THE BLOG
12/16/2014 06:51 pm ET Updated Feb 15, 2015

Are You Really Who You Think You Are?

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Individuals often rush through the world to complete activities each day to get through their daily lives, many times running so fast that there isn't sufficient time to slow down and ask: Who am I? What am I doing? Am I really who I think I am?

The last question -- "Am I really who I think I am?" -- is a question that I never thought I would ask myself. However, once some impactful moments arrived, I was forced to ask myself the other questions: "Who am I; what am I doing?"

It's sometimes said that opportunities are missed because someone isn't actively looking for something that's wanted. Although, if an unexpected event, choice, or outcome occurs, these moments can sometimes force an individual to stop, take notice, and sometimes change direction. It's in these moments that an individual often learns to SEE; that is, an individual experiences a (S)ignificant (E)motional (E)vent that forces a self-examination of their own reality. Then, after experiencing growth by learning to SEE, individuals sometimes begin to ask themselves tough questions about the things that are or aren't believed to be true.

These reflective questions -- related to an individual's decision making -- are based on three perspectives:

  • Mental - Decisions made based on thoughts about the elements under evaluation, such as the factors of, the considerations about, and the impact of an individual's choices. These decisions can be more difficult due to over-thinking, analyzing too much, or being convinced to believe something that isn't in alignment with an individual's beliefs;
  • Emotional - Choices made based on an affecting response can cause a decision to be adversely impacted due to heightened sensory stimulation. These decisions can challenge an individual's ability to distance their feelings from an external stimuli;
  • Spiritual - The mental and emotional perspectives can cause an individual to toil over their life's direction, because an individual's activities normally reflect their spirit and core beliefs. Moreover, an individual's core beliefs are often used to minimize opportunities for their mental or emotional perspectives from unnecessarily overriding their values.

Any individual who uses the convenience of a situation to justify any action and/or behavior that doesn't align with their supposed core beliefs must question the conviction of their beliefs -- as core beliefs aren't situational. However, there may be times that an individual's core beliefs are redefined based on new discoveries, corrections to previous opinions, or purposeful decisions to change their viewpoints. Despite these potential adjustments, core beliefs aren't as fluid as opinions that can change rapidly from a moment to the next.

In training for my professional career, there was never a conversation or a consideration about the possibility that I might need to make decisions that would cause me to choose between standing firm in my beliefs or being a party (willing or not) to questionable and/or unethical activities. Furthermore, none of my extensive training prepared me for the heart-wrenching decisions that were required to choose between remaining at a job and a conflict with my core beliefs which might impact my earning potential.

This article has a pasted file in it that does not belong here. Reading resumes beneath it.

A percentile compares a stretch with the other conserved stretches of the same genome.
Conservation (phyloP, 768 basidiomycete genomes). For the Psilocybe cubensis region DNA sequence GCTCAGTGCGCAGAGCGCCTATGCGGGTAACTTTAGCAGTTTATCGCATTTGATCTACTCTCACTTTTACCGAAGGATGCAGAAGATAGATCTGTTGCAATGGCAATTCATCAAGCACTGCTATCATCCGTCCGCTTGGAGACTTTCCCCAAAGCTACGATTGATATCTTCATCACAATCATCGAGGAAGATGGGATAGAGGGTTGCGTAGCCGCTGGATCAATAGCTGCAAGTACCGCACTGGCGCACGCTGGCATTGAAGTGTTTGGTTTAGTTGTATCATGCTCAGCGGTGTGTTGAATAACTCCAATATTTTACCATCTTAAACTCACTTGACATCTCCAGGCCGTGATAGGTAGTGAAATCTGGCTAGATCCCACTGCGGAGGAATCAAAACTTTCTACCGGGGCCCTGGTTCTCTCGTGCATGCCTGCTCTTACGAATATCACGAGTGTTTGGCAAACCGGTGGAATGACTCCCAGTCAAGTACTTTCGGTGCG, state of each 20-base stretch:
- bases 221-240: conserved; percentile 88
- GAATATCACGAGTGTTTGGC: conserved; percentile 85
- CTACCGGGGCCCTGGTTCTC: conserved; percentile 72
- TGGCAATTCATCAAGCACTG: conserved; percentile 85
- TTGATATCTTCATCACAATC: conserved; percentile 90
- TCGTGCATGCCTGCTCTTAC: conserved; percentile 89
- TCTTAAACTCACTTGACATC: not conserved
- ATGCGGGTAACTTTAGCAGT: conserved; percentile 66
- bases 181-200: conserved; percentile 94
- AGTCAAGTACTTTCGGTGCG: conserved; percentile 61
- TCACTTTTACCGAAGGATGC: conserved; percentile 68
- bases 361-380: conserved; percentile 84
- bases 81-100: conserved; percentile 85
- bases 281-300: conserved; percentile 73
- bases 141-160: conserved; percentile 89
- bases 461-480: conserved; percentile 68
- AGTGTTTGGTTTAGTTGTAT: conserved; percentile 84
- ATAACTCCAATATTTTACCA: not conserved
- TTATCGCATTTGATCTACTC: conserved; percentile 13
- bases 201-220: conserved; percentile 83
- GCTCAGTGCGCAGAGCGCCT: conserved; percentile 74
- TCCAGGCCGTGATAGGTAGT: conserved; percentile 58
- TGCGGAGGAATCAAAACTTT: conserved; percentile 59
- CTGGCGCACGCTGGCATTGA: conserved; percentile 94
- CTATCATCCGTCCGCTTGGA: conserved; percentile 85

The easiest thing to do while faced with moral, ethical, spiritual, or other challenges is to ignore the activities of others and convince yourself that others' questionable and/or unethical activities aren't any of your concern.

During the times I encountered these types of situations, these incidents made me question myself and also my beliefs. Specifically, are my beliefs really true to me; are my beliefs situational in nature; are my beliefs reflective of who I am or who I want to be? The answer I sought was in this last question.

By making tough decisions during challenging times these circumstances made me truly examine not just the example I set externally, but also the standard that I set for myself internally. The external example is easy to fake and often individuals do to appease others, to cover their actions, or to receive a personal benefit -- even though I didn't in these situations.

The internal example isn't as easy to fake, move past, or convince yourself that it's actually true. Unlike the external projection, the internal projection might be personally impactful long after a current situation. Therefore, will you act and/or behave a certain way for others, but then continue to toil over some of the worst disappointment possible... to yourself?

Some of the hardest things that an individual can do during their lifetime are to live with the outcome of their actions, behaviors, choices, or decisions. For this reason, does it not make sense that an individual ensures that their spiritual, emotional, and mental perspectives/decisions are aligned?

The answer to this last question isn't for me to provide for others; however, my hope is that this question is something individuals will thoughtfully consider.

Additional information on the development of belief can be obtained in Mr. Young's solution-oriented book "Management Spotlight: Belief".

This post originally appeared on S. L. Young's blog on his website at: www.slyoung.com